My girl Orla and I have made a pact to get sober. As a final blow-out we’ve booked into a chalet on the river for two nights on some-one else’s credit card.
In the bedroom, I flop backwards onto the kingsize bed and turn on the radio channel. Neil Young’s Harvest Moon is playing and suddenly everything seems possible. I reach forward and take a can of beer from one of the bags.
For the remainder of the afternoon the radio plays in the background as we drink.
Later that evening we get ready to go out. We’ve booked a table at the restaurant in the hotel; it’s only a five-minute walk from our chalet.
I make an effort, and it’s a long time since I’ve made an effort with anything. I don’t shave, but I shower, and I dress in a red shirt, with clean trousers I wore once at a funeral. When I come out of the bathroom Orla is ready. She wears purple lipstick, and a black skater dress that runs to just above her knees.
“How do I look?” she says.
“Beautiful,” I say. “You look beautiful.”
She’s lost weight, too much weight, there are bruises on the pale skin of her legs, and the dress is a little too big for her, but she is beautiful.
Hand-in-hand we walk along the side of the slow dark water and up to the hotel for dinner. Dressed as we are, we look like we belong. We look like normal people, not outsiders.
The waiter is a man in his sixties. He’s slow and precise in everything he does. And he’s considerate; he pulls out the chair for Orla and she thanks him as she sits at the table. We don’t order starters. The waiter recommends the sea bass. He calls me, Sir. I order it. Orla orders a vegetarian pasta dish.
Neither of us is as hungry as we thought.
With our meal, we have three bottles of white wine. When we get the bill the wine costs forty quid a bottle. I have no cash to tip the waiter. I ask if he can put a twenty percent tip for himself on the credit card. He nods and wishes us a pleasant evening.
The next afternoon we talk about spending some time in the health spa, it’s free with the booking. Orla wants to try the pool, maybe lie in the sauna. I want to try the Jacuzzi. But we don’t go to the health spa; we get a carryout: vodka and beer, and a single bottle of champagne.
In the bedroom we drink and then we talk. Orla turns off the radio. She tells me she can’t take it anymore; she’s afraid to answer the door, take a phone call, open the mail. I have to stop the drinking. She has to quit the heroin. It’s now beyond the point of dangerous, beyond the point of fun.
I agree with her totally. I tell her that’s why we’re here for two days maxing out a stolen credit card.
While we talk there’s a rap on the door. I answer it but no one’s there. I step outside but it’s so dark and moonless I can’t see a thing. Further along, upriver, I can see some light reflected off the slack water, but there’s definitely no one there.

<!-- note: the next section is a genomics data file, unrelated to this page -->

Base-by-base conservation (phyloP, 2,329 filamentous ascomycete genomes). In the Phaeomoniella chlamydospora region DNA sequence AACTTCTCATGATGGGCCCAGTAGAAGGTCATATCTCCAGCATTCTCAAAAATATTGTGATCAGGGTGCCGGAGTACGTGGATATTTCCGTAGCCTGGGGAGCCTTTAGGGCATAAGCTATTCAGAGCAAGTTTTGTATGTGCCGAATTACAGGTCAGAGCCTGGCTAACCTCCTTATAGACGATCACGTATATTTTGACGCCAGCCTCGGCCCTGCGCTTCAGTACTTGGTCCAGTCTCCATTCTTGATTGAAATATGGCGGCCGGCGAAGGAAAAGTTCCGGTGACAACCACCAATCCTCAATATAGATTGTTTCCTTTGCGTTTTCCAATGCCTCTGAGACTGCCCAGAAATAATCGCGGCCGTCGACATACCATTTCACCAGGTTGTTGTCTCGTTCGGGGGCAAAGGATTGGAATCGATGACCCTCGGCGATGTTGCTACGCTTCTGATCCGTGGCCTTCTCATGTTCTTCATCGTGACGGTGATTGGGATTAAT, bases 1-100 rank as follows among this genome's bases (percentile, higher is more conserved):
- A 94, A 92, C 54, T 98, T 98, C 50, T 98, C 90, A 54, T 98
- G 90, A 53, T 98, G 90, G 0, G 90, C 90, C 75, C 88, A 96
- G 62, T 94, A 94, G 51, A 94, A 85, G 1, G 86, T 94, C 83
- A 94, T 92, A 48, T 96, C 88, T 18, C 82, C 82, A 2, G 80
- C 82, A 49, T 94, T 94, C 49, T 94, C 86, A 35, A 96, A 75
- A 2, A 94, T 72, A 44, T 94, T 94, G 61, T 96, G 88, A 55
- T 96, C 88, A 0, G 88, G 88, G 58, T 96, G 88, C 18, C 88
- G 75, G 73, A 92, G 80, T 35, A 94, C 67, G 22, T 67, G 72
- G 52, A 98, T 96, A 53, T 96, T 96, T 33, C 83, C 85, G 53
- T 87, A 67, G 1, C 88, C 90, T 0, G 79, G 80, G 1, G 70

“Who was it?” she asks.
“The grim reaper.”
“Don’t say that. Please don’t say that now.”
“It was no one honey, just the wind.”
I sit down again and pour myself a large vodka and coke. As I sit sipping my drink I hear two light thumps, one after the other.
Orla walks over, kisses me on the cheek and places her head on my shoulder.
“Is this real or is it just our messed up heads?” she asks.
“It’s just the wind, that’s all.”
She has brought H. That’s her drug. She goes to her bag and prepares to shoot up for the final time.
I open the bottle of champagne and we toast our future, drinking from small white teacups.
After shooting up she falls asleep. She always does this now, straight after.
I sit watching her and I feel like the room’s shrinking. In my bare feet, I walk the length of the bedroom on the soft carpet, to the cold dark tiles of the kitchen and back again through the light of the bedroom to the patio door. I do this three times, from the light to the darkness, and back again.
This is to be my last drink — then a life forever without it.
I sit on the edge of the bed, just below Orla’s black-painted toenails. While I sit there I hear that same thumping noise. It’s hard to explain what it sounds like; it’s not like someone rapping, it’s much duller and flatter than that.
I turn my head sideways and call my girl’s name but she’s asleep. Unsteadily, I get up, stand over her, move the hair from her face and kiss her on the cheek.
I look again at her, and place two fingertips on her neck at the carotid artery. There’s no pulse. She’s cold. And I know with complete certainty she’s dead.
For a long time, I lie beside her — spooning — and for some reason her death doesn’t come as a shock.
And then I hear that same thudding.
Slowly, I stand up, listening. The noise is coming from the patio doors.
I open them but there’s no one there. So I close the glass door tight, go back inside, get Orla’s mobile phone and turn on the torch.
At the bottom of the door there are frogs throwing themselves at the glass. They do it like they’re trying to jump through something. They’ve been doing this the whole time we sat talking, the whole time she lay dead.
Peter Jordan lives in Belfast. His debut flash collection, White goods, has just been released by KUP. Included in this collection are last year’s Bare Fiction winner, Broody, the Fish Flash second-placed story, Luna, and, In Magazines, which was shortlisted for the Bridport Flash. You will find him on twitter @pm_jordan.
Image: Michael Mroczek